The Enigma Of Immunity Against Covid: These Are The People
Health

The enigma of immunity against Covid: these are the people who will have to be vaccinated every year

Although the data seems to indicate lasting immunity, there are population groups that will need a periodic booster.

A nurse prepares to administer an injection to a person at the Wanda Metropolitano.

In a kind of Stockholm syndrome of the pandemic, we all seem to assume the need for a annual periodic vaccination to keep SARS-CoV-2 at bay. In fact, the European Union announced two weeks ago the acquisition of 1,800 million doses of the vaccine from Pfizer and BioNTech for the years 2022 and 2023, in an assumption of what is to come: an annual booster injection, as in the flu.

However, the data still offers many uncertainties in this regard. After all, the number of reinfections is minimal (30 documented cases and about 2,000 possible out of almost 150 million infections worldwide), even in the case of new variants such as the British one. What’s more, cases of people who have been reinfected have generally been mild or moderate in nature, although there is one recorded death from reinfection.

It is true that there are mutations, such as the South African and Brazilian ones, that seem to evade the immune response triggered by previous infections, and it has been observed that the level of antibodies decreases months after infection: one study determined an average degradation of 6 % in the three months after infection, a percentage that rose to 39% in people over 75 years of age. However, it has not been shown that this implies re-infection.

The experts do not see it clearly. “The coronavirus is not the flu, it is not mutating in the same way,” he points out Rafael Orti, president of the Spanish Society of Preventive Medicine, Public Health and Hygiene.

“The mutations do not seem to be greatly affecting the prognosis, they do not produce the disease because the antibodies stop them, although in some variants it seems that they do affect.” For this specialist, “it is foreseeable that it will happen as in other coronaviruses: there are four that have affected us for many years, but they cause slight colds.”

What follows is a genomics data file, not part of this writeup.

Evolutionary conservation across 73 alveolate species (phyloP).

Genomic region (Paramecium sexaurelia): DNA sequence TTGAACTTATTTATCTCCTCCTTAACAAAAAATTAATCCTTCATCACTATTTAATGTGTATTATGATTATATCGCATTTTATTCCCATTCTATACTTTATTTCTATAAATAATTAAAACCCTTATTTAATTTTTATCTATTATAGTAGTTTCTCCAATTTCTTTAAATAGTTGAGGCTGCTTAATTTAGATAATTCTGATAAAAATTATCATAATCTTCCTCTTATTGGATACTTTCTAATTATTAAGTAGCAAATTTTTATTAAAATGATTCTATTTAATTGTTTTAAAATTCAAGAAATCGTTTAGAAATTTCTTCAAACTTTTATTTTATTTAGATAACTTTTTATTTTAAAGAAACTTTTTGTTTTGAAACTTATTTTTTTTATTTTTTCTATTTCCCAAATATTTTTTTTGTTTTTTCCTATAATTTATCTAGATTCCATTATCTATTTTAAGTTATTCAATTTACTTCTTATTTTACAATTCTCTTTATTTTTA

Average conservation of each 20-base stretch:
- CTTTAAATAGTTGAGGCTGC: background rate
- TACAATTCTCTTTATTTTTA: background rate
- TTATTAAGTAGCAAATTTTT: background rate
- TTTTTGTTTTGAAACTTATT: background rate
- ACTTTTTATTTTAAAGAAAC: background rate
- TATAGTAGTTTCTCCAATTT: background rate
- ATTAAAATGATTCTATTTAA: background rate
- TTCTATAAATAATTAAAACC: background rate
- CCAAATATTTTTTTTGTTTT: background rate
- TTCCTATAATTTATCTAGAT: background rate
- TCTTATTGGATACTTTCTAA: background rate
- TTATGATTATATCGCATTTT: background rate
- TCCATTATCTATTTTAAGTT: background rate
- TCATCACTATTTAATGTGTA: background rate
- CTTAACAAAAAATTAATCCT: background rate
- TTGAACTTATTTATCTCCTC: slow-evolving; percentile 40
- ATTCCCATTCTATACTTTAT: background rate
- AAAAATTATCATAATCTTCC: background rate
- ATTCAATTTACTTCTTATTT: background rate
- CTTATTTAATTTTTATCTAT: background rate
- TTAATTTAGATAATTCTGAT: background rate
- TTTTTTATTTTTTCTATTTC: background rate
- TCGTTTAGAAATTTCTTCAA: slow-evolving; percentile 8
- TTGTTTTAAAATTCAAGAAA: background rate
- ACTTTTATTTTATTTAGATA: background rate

A rhythm ‘doped’ of mutations

In fact, a recent study found that the ability of coronaviruses to mutate is much lower than that of influenza viruses: 6 mutations per year for every 100,000 nucleotides (the molecules that make up DNA) compared to 25. In the case of SARS-CoV-2 it is somewhat higher, 10 nucleotides, but this is because, at present, it is very expanded.

The authors of this jobpublished in the scientific journal Virus Evolution, conclude that it is more than likely that, due to this ‘doped’ rate of mutation, the vaccines against Covid-19 will have to be updated with some frequency in the coming years but that, after the pandemic stabilizes, the future vaccines will be effective for more time.

Ortí sees this scenario as reasonable and indicates that only in cases where immunity is altered can there be problems. “People of 80 or 90 years who have been given the two doses and are losing immunity and vulnerable people” such as the immunosuppressed. In fact, the latter (people who have undergone organ or bone marrow transplants, with cancer, HIV or on hemodialysis) are included in the priority vaccination groups of the national strategy against Covid-19, regardless of their age. .

The case of the Spanish vaccine against Covid-19

match your words Joan Carles March, co-director of the Andalusian School of Public Health, who admits that annual vaccination “is a possibility, although we do not have the elements to say so for sure. It is good to anticipate on the part of the European Union and that there is a preparation in that sense”, he considers, “but the most important thing is that all populations are vaccinated”.

And remember: the Spanish vaccine, “which is sterilizing and makes it possible not to infect anyone, will be available in 2022. Why is work still being done on it? It is believed in the possibility that it is still necessary to be vaccinated.”

March does not forget the social conditions and indicates that, in addition to chronic patients, there are groups in low socio-economic situations and social exclusion, who have shown greater vulnerability to the pandemic. “Covid-19 has affected more populations with more social and economic precariousness, and these are people who will not have to be vaccinated until at least October ”.

TTaking into account that current vaccines are not sterilizing (that is, they do not prevent transmission of the virus, only severe disease), it is possible that we have virus for “a minimum of two or three years”, but there is something that we are aware of. we must forget: “The reality is that this virus is unpredictable, and given that unpredictability it seems difficult to say how long it will last.” When in doubt, better prevent.